Applied Experience: Sarah Haase, LPN

December 8, 2021

As Sarah Haase led a trail ride one beautiful summer day, her horse unexpectedly tripped.

She instinctively sunk her weight down into the stirrup and saddle in an attempt to balance the shaky horse, but her 120 pounds were no match for the 1800-pound animal. He faltered and fell, throwing Sarah off before landing on top of her. The horse rapidly recovered and stood up, but Sarah’s foot was still in the stirrup, leaving her hanging from the side of the horse. Spooked, he started running, dragging Sarah along. Her helmet had cracked in the fall, and Sarah stomach-crunched to protect her head. During those agonizing minutes, all she could see was the blur of horse legs swiftly galloping. Then she heard a loud crack. Her leg finally broke loose and she rolled several feet before coming to a stop. Raising up on her elbows, she saw her toes pointed to the ground, her knee facing the sky, and her shin at a 90-degree angle.

“Yup,” she thought. “That’s broken!”

Fortunately, she wasn’t alone when the accident happened. The group she led had witnessed the entire episode. As they rushed to her side, Sarah’s first thoughts were for the horse.

“How’s the horse?” she asked. “Check him – make sure his legs are not broken – make sure he’s okay!”

Then she took charge of operations.

“Take the horses back to the barn. Call my mom to come get my son because I’m going to have to go to the hospital. Call my mother-in-law to bring the truck back here and pick me up.”

Sarah wore a pair of brand-new $300 boots; she knew she needed to get the boot off before her injured leg and ankle began to swell and the boot would have to be cut off. Her assistant tried to remove it, but when Sarah heard the bones shifting, she changed her mind and decided to sacrifice the boots. Meanwhile, her father-in-law, a Marine veteran, arrived and stabilized her leg with tractor pieces and hay bailing twine.

“When we got to the hospital, the ER doctor looked at the splint job,” Sarah laughs. “My father-in-law quickly spoke up and said that he would be needing that piece of metal back as it was something to do with the PTO shaft on his tractor!”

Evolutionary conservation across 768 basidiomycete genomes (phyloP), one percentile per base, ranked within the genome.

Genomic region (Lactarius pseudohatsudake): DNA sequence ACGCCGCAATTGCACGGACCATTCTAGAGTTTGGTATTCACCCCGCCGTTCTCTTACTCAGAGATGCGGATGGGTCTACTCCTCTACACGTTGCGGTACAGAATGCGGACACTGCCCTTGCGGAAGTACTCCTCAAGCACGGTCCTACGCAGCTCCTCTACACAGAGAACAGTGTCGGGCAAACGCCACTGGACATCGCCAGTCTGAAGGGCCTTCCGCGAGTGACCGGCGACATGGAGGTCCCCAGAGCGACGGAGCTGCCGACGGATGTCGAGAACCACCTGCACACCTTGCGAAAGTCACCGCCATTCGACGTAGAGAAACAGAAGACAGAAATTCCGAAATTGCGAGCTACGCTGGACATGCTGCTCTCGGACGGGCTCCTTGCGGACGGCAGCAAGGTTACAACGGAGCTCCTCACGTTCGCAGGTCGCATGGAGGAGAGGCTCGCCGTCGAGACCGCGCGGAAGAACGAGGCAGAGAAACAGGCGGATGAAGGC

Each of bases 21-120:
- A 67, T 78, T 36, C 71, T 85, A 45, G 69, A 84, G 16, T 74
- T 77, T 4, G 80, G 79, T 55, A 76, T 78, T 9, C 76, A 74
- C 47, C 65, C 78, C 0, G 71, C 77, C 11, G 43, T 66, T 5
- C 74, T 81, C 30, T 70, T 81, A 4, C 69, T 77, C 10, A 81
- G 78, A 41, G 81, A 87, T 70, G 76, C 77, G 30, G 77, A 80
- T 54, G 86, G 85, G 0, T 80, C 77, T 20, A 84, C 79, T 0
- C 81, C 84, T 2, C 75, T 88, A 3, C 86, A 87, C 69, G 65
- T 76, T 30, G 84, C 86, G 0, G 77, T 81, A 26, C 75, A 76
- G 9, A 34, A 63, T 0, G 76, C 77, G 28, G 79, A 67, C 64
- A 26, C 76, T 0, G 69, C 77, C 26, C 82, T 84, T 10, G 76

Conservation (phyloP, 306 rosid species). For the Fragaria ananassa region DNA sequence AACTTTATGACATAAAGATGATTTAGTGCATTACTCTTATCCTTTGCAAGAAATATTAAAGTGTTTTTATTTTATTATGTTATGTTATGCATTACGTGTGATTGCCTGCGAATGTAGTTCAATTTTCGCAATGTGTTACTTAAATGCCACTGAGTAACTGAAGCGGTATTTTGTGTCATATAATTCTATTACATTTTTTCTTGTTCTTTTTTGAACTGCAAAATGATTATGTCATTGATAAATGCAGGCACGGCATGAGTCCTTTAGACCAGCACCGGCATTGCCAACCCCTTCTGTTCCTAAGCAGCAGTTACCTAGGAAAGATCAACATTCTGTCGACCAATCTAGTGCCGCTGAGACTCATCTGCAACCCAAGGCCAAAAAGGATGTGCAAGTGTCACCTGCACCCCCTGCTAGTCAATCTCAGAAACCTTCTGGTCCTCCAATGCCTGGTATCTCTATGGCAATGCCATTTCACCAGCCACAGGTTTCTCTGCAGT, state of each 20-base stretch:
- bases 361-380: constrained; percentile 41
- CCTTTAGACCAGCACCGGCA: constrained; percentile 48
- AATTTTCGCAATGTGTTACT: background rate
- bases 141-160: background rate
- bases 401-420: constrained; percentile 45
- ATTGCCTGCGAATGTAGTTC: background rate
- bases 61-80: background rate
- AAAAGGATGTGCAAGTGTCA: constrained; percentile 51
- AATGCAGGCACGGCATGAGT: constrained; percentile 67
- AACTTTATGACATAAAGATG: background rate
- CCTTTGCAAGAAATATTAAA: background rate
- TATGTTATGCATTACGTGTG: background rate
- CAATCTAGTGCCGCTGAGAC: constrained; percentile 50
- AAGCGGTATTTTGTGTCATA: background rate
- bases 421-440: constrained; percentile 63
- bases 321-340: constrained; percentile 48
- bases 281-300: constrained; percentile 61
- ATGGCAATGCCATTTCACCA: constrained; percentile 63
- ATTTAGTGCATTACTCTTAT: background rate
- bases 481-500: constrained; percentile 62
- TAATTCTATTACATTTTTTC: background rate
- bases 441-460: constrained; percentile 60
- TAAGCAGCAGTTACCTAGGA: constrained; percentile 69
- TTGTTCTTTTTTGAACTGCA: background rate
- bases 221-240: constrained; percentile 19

As it turned out, the doctor said the expensive boots had protected Sarah from a compound fracture and more serious injury. He was also sure she’d had a concussion, but focused his attention on the mangled leg with its shattered tibia and broken femur.

The surgeon told her that, according to the x-rays, there was only one way to repair the leg and that she may eventually be facing a below-the-knee amputation. The bone below the tibia was so shattered that a rod would need to be put in and it may not fuse. But he said he’d do everything he could. She awoke from surgery with 37 pieces of titanium in her leg and instructions to remain non-weight bearing for six months.

Sarah had been working extensively with children, adults and horses. However, an incident at the acute care hospital made her decide to add nursing to her list of skills. Rough handling by staff had dislodged the pain blocker that was surgically implanted. When her charge nurse found out, Sarah could hear her reprimanding the staff member about his carelessness and said he would be paying for the surgery to re-insert it, not the patient. Sarah told the nurse she had never had anyone advocate for her that way, and that when she recovered, she would be going to nursing school so that she could pay it forward.

Today, Sarah is back in the saddle, competing in cowboy-mounted shooting and other amazing exploits. And she’s also working at Siskin Hospital with physically-broken people, where she can prepare her patients for what they will experience in their recovery. She can show them her scars and deformed muscle. When they’re depressed or anxious, she can empathize and tell them it’s rough, but it will get better.

“I let my patients know I’ve been there,” she says. “And if they ever want to cry or talk about their feelings and concerns, I’m there to hug them and let them know I understand. When they wonder how they are going to get through their ordeal, I’m able to encourage them in a way that really helps, I think.”